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The Peel Plugin and Its Properties

The Peel Plugin and Its Properties By Le Papy - Last updated on Tuesday, April 19, 2016
1290 Views :: 0 Comments :: Article Rating (Total Votes: 1)
Category: Hollywood FX Tutorials / Solving problems  -  Previous tutorials
Published on Saturday, April 16, 2016
Created on Thursday, January 28, 2016 3:57 PM
 

Some time ago, a user on the US Pinnacle forum wanted to use the PLS-Curl Horizontal transition from HFX 10 - Peels Curls and Waves contained in Volume 1 of Hollywood FX. But this transition wraps Image A from right to left and he wanted to wrap Image A from left to right. Naturally, he tried to reverse the transition in Studio 18. But, as we all know, after Studio 12 this transition inversion in Studio has become illusory. And the new 19.5.0 patch which improves the transitions inversion does not reach there either. We saw in the "The Reverse Transitions in HFX" tutorial how to actually reverse a transition. But this time, even with the tips given in this tutorial, it was an impossible mission.

Step 1: The Reasons It's Impossible
  1. Open the 10-Peels Curls and Waves folder.
  2. Load the PLS-Curl Horizontal transition in the tree.
  3. Select the Horizontal Curl object that supports Image A.
  4. Examine the basic object properties. You will find that this object has no direction property. Its designer has used the morphing properties to animate the object and only the deformations programmed by the designer are possible.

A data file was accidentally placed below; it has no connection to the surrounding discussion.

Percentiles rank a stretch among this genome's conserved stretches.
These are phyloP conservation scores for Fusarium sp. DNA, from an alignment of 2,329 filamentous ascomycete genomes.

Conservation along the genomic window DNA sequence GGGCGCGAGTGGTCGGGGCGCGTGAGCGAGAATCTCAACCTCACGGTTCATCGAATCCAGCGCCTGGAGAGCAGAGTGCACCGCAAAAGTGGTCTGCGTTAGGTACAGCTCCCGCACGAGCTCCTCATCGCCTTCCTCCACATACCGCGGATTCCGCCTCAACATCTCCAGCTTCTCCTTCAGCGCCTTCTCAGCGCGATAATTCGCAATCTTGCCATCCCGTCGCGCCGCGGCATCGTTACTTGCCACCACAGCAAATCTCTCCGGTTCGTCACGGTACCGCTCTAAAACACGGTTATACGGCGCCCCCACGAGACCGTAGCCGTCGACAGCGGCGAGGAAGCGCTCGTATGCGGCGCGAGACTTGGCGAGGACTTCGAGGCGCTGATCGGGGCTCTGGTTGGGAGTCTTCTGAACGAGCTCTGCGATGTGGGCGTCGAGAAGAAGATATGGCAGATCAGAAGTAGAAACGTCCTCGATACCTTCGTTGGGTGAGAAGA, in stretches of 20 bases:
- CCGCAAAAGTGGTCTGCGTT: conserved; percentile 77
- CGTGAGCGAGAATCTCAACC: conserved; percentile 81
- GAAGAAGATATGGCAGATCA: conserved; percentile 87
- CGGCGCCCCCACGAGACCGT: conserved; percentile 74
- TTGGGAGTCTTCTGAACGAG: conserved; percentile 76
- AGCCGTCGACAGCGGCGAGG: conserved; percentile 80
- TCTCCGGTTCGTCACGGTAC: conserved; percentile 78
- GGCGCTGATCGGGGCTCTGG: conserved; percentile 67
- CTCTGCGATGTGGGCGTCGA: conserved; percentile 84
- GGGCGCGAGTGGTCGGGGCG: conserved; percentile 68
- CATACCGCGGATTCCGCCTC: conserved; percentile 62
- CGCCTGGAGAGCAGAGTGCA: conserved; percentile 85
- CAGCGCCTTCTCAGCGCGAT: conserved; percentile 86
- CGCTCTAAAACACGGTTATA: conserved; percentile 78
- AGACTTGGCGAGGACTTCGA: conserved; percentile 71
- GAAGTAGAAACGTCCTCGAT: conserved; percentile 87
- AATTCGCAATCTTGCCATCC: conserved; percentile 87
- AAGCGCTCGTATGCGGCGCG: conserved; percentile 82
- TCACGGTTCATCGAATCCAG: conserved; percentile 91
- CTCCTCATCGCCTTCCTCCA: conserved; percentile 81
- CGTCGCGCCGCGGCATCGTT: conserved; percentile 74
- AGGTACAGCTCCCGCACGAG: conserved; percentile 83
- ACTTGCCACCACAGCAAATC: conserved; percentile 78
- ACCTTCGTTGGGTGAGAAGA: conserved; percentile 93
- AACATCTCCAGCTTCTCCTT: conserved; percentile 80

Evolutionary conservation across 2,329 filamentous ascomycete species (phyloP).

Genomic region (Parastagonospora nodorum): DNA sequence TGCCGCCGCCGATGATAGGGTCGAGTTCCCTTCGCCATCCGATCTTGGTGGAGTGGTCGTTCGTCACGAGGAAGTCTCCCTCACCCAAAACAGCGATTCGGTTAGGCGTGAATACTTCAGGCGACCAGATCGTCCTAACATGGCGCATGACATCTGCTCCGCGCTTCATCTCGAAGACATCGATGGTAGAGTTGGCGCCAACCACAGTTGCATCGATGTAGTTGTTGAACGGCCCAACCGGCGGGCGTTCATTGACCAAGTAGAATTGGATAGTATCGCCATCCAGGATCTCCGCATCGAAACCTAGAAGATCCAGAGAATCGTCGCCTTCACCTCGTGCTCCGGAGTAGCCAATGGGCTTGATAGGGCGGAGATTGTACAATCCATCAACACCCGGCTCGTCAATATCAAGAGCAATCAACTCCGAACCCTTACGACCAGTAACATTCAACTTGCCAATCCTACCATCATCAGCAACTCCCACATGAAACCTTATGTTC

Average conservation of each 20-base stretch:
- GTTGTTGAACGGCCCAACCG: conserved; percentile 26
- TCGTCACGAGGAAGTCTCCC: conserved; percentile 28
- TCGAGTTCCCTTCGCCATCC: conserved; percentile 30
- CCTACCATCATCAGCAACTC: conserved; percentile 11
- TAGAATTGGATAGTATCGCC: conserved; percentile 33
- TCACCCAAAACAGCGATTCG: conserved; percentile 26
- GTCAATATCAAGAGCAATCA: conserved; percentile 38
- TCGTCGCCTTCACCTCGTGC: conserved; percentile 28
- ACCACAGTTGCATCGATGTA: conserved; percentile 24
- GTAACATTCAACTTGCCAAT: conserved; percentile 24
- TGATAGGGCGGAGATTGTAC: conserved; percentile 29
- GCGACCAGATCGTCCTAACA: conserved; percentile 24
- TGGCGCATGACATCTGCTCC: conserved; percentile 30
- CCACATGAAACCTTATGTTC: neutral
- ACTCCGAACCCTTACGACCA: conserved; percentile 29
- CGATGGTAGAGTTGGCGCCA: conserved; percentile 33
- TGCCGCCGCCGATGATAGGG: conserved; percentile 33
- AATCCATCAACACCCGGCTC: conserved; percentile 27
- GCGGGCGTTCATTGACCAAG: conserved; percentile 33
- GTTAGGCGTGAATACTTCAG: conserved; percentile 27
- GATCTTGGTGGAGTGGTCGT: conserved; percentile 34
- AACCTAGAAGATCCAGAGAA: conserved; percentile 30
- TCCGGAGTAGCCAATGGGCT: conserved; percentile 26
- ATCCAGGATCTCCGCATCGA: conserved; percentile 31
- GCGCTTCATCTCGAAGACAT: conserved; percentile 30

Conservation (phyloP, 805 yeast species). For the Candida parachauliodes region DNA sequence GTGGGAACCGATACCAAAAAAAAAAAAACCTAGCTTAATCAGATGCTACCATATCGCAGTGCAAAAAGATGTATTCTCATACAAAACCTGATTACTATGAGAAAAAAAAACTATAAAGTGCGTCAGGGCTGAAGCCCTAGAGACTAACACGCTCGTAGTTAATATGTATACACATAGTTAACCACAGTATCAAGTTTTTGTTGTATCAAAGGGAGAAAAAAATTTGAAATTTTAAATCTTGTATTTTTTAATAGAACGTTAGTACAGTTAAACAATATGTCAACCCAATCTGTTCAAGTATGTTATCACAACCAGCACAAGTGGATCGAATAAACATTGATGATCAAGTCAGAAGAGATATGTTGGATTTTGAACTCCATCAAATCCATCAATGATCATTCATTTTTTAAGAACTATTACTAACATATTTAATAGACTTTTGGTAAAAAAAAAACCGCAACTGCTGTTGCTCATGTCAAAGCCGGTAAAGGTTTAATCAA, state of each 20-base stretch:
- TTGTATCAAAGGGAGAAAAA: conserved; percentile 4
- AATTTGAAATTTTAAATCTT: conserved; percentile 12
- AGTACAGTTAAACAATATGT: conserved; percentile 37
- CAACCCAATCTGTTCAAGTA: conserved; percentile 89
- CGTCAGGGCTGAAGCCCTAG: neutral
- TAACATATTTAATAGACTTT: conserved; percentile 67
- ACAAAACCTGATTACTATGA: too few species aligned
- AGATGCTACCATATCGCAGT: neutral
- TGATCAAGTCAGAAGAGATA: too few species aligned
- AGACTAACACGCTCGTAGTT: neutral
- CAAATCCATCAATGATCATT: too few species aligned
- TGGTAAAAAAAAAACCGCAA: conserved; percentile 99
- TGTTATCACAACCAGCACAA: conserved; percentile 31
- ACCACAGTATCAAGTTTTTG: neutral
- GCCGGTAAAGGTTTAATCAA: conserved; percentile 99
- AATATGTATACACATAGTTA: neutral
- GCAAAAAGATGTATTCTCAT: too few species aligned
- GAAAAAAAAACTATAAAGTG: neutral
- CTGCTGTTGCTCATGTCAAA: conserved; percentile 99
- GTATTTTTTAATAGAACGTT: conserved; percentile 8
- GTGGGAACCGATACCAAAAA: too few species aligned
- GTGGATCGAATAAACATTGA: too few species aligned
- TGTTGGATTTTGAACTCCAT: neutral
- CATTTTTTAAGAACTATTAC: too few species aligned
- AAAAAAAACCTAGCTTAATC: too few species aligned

Note however that Studio 12 knew how to reverse this transition ... So we have to find a solution.

The 10-Peels Curls and Waves / PLS-Curl Horizontal transition from Volume 1
Step 2: Construction of a New Transition That Peels and Unpeels in All Directions

If you have never created a HFX transition, I invite you to watch the "Build your first transition with HFX." tutorial first. You will need to know this to perform the rest of this tutorial.

To create this new transition, you will need to use the Peel plugin. But the 64-bit version included with Studio 18/19 no longer allows using it. We must therefore, once again, avoid this obstacle. The "Adapt Your Hollywood FX (Easy_FX) to Your Needs" tutorial explains how.

 

  1. Please do not click the Warps/Plugins folder . . .  unless you like crashing Easy_FX.
  2. Click your new MyPlugin folder instead.
  3. You can then use the Peel plugin.
The new Peel plugin customed

In this new transition, the underlying support for Image A will be the High Mesh 1 object.

As Jos Roijakkers explained in his tutorial [ARTCLELINK:26] : When you apply a Warp-effect onto a Flat-object, the results will be disappointing. The reason for this is that this object has a simple structure. For normal effects this will do, but not for a PEEL. The FLAT-object has been created with a limited number of elements (also called polygon’s). The HIGH MESH object has more elements and consequently gives a better result. You can compare the polygons with an invisible lattice pattern. The finer the lattice, the more fluidly the morphing." With a FLAT object, the rolling-up is not continuous and smooth, it is rendered as a series of folds and fractured surfaces.

 

  1. To start building a new transition, click File / New.